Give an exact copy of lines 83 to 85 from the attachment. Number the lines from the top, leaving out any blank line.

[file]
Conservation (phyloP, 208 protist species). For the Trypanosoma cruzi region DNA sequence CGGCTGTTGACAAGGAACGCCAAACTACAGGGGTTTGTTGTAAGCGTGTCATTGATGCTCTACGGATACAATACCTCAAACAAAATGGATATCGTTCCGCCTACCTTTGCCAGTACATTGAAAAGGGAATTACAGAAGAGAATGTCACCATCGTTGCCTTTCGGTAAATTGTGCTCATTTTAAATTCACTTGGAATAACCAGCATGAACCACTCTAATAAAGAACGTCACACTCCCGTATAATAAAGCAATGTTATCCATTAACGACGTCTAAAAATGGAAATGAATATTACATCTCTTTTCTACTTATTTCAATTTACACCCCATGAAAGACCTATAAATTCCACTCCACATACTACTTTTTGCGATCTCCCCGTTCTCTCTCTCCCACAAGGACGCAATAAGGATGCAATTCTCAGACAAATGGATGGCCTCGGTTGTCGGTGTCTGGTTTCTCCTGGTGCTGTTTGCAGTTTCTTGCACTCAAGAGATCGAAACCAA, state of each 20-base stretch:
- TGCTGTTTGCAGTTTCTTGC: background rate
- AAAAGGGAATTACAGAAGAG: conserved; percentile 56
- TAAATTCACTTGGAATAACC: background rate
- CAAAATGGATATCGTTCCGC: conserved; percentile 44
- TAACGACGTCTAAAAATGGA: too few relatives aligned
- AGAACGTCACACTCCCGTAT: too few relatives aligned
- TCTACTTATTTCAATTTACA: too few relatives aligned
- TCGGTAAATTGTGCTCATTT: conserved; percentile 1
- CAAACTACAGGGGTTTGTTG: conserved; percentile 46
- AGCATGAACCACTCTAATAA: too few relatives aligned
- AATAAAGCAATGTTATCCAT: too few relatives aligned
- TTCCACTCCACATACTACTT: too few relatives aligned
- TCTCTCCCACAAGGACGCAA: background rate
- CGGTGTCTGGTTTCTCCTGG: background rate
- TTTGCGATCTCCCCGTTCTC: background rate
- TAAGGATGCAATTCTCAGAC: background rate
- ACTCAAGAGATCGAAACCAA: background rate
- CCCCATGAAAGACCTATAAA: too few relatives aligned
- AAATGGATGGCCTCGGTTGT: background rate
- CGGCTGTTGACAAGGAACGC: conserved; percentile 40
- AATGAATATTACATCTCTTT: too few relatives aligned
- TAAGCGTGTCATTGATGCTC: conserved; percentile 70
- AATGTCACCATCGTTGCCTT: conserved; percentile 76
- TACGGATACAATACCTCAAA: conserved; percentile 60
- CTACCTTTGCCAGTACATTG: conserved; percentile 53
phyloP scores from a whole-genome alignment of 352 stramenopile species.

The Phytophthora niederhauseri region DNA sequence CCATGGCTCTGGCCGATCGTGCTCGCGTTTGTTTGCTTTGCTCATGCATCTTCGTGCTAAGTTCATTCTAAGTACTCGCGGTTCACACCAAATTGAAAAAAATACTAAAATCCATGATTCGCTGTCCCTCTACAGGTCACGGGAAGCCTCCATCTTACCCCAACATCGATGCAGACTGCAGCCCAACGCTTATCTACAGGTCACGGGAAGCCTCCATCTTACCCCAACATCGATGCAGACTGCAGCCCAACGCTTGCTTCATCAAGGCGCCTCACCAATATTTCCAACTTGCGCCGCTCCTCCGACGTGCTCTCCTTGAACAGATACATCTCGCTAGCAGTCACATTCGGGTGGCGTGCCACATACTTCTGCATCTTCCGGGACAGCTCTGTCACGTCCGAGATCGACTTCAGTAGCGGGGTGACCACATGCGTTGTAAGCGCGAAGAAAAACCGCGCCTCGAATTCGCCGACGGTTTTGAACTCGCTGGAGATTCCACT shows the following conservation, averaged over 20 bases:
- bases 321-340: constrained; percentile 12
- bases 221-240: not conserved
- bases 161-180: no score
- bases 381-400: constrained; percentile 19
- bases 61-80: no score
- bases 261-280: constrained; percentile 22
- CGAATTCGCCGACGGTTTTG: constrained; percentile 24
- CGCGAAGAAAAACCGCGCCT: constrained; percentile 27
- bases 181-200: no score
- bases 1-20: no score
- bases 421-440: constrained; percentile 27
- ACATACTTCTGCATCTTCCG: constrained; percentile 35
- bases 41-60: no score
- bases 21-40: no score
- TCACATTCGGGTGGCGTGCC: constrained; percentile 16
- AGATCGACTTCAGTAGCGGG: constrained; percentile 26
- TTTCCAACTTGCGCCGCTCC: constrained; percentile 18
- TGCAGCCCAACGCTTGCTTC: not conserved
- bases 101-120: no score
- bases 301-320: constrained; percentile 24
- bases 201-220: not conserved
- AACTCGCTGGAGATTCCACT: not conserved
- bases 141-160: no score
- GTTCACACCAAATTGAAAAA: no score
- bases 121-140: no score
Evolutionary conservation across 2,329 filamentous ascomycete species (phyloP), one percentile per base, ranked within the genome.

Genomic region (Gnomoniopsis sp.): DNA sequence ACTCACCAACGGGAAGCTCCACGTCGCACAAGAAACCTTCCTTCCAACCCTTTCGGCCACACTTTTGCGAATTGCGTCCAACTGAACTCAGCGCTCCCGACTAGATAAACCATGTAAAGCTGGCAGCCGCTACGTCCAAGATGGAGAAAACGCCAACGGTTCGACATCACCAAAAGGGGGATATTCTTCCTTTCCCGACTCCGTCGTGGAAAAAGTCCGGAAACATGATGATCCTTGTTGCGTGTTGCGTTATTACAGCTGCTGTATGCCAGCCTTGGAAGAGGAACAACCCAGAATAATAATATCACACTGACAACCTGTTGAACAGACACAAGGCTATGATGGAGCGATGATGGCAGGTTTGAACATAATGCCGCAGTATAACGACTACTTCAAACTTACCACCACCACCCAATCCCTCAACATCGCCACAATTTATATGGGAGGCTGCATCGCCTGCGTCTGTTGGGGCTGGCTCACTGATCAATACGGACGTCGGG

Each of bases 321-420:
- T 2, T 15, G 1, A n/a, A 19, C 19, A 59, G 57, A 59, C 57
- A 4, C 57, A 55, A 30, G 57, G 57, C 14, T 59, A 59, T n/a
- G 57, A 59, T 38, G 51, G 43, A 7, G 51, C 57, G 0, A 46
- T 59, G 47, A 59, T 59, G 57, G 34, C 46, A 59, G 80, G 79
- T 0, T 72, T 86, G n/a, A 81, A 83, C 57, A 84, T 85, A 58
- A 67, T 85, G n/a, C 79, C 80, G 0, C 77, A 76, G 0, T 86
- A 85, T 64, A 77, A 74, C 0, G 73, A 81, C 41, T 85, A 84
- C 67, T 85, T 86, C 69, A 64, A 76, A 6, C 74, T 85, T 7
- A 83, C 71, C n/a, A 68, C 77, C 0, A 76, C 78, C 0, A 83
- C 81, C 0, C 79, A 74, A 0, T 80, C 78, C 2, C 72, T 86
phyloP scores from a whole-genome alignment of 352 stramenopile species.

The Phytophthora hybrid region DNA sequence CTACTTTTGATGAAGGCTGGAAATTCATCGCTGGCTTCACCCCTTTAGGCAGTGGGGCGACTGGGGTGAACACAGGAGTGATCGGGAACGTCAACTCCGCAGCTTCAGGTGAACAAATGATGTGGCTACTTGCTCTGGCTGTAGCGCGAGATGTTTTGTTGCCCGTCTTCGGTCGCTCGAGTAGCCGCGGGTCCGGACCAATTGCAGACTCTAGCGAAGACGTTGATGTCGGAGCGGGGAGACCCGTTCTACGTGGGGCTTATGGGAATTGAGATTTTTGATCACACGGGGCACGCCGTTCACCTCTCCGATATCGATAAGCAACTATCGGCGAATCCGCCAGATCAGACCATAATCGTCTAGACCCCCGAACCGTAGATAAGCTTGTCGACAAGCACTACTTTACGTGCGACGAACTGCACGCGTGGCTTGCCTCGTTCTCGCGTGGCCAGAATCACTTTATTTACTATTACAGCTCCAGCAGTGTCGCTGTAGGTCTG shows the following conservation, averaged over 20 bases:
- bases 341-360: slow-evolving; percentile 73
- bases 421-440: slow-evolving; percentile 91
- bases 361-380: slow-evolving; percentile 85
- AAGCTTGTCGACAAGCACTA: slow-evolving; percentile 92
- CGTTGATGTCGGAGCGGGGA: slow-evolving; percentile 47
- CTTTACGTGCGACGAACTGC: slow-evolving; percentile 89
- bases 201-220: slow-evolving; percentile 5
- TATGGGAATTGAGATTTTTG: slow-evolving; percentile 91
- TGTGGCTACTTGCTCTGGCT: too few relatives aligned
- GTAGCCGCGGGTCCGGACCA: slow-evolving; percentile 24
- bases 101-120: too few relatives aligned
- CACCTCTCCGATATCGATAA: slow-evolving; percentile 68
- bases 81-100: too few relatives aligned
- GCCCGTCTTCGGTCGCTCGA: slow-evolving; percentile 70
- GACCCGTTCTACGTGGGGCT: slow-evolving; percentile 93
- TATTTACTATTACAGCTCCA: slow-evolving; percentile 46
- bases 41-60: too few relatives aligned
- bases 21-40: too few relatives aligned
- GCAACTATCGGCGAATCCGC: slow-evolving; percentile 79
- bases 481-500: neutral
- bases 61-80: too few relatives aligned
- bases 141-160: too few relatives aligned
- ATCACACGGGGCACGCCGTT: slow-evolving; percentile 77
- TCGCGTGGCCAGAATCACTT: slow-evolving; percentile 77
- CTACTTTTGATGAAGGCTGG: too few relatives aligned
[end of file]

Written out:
- GACCCGTTCTACGTGGGGCT: slow-evolving; percentile 93
- TATTTACTATTACAGCTCCA: slow-evolving; percentile 46
- bases 41-60: too few relatives aligned